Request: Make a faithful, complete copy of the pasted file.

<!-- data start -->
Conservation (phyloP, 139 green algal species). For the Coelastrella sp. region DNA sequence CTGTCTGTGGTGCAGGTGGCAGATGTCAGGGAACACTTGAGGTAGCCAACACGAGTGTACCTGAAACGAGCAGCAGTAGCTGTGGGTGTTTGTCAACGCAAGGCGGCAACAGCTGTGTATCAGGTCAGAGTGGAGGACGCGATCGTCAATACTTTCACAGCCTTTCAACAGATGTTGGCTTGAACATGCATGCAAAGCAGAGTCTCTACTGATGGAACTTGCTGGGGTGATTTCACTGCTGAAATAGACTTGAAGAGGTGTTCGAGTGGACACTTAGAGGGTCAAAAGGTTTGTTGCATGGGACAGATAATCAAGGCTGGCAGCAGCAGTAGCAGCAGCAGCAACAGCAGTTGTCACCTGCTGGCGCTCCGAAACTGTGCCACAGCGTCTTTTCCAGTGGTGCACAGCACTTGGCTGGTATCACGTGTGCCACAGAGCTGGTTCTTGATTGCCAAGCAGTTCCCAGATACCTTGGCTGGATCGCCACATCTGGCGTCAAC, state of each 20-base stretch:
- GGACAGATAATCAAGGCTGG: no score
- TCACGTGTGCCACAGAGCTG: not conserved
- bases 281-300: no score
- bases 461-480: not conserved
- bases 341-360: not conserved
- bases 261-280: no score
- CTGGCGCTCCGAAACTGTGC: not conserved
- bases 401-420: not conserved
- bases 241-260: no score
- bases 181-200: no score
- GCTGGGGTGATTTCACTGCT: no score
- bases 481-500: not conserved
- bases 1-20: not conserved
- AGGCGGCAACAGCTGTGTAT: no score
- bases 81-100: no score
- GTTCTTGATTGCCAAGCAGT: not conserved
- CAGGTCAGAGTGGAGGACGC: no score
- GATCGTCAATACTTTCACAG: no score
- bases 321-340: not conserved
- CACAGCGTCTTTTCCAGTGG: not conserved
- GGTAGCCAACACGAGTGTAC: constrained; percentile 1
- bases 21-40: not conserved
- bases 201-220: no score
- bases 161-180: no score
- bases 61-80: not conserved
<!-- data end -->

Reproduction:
Conservation (phyloP, 139 green algal species). For the Coelastrella sp. region DNA sequence CTGTCTGTGGTGCAGGTGGCAGATGTCAGGGAACACTTGAGGTAGCCAACACGAGTGTACCTGAAACGAGCAGCAGTAGCTGTGGGTGTTTGTCAACGCAAGGCGGCAACAGCTGTGTATCAGGTCAGAGTGGAGGACGCGATCGTCAATACTTTCACAGCCTTTCAACAGATGTTGGCTTGAACATGCATGCAAAGCAGAGTCTCTACTGATGGAACTTGCTGGGGTGATTTCACTGCTGAAATAGACTTGAAGAGGTGTTCGAGTGGACACTTAGAGGGTCAAAAGGTTTGTTGCATGGGACAGATAATCAAGGCTGGCAGCAGCAGTAGCAGCAGCAGCAACAGCAGTTGTCACCTGCTGGCGCTCCGAAACTGTGCCACAGCGTCTTTTCCAGTGGTGCACAGCACTTGGCTGGTATCACGTGTGCCACAGAGCTGGTTCTTGATTGCCAAGCAGTTCCCAGATACCTTGGCTGGATCGCCACATCTGGCGTCAAC, state of each 20-base stretch:
- GGACAGATAATCAAGGCTGG: no score
- TCACGTGTGCCACAGAGCTG: not conserved
- bases 281-300: no score
- bases 461-480: not conserved
- bases 341-360: not conserved
- bases 261-280: no score
- CTGGCGCTCCGAAACTGTGC: not conserved
- bases 401-420: not conserved
- bases 241-260: no score
- bases 181-200: no score
- GCTGGGGTGATTTCACTGCT: no score
- bases 481-500: not conserved
- bases 1-20: not conserved
- AGGCGGCAACAGCTGTGTAT: no score
- bases 81-100: no score
- GTTCTTGATTGCCAAGCAGT: not conserved
- CAGGTCAGAGTGGAGGACGC: no score
- GATCGTCAATACTTTCACAG: no score
- bases 321-340: not conserved
- CACAGCGTCTTTTCCAGTGG: not conserved
- GGTAGCCAACACGAGTGTAC: constrained; percentile 1
- bases 21-40: not conserved
- bases 201-220: no score
- bases 161-180: no score
- bases 61-80: not conserved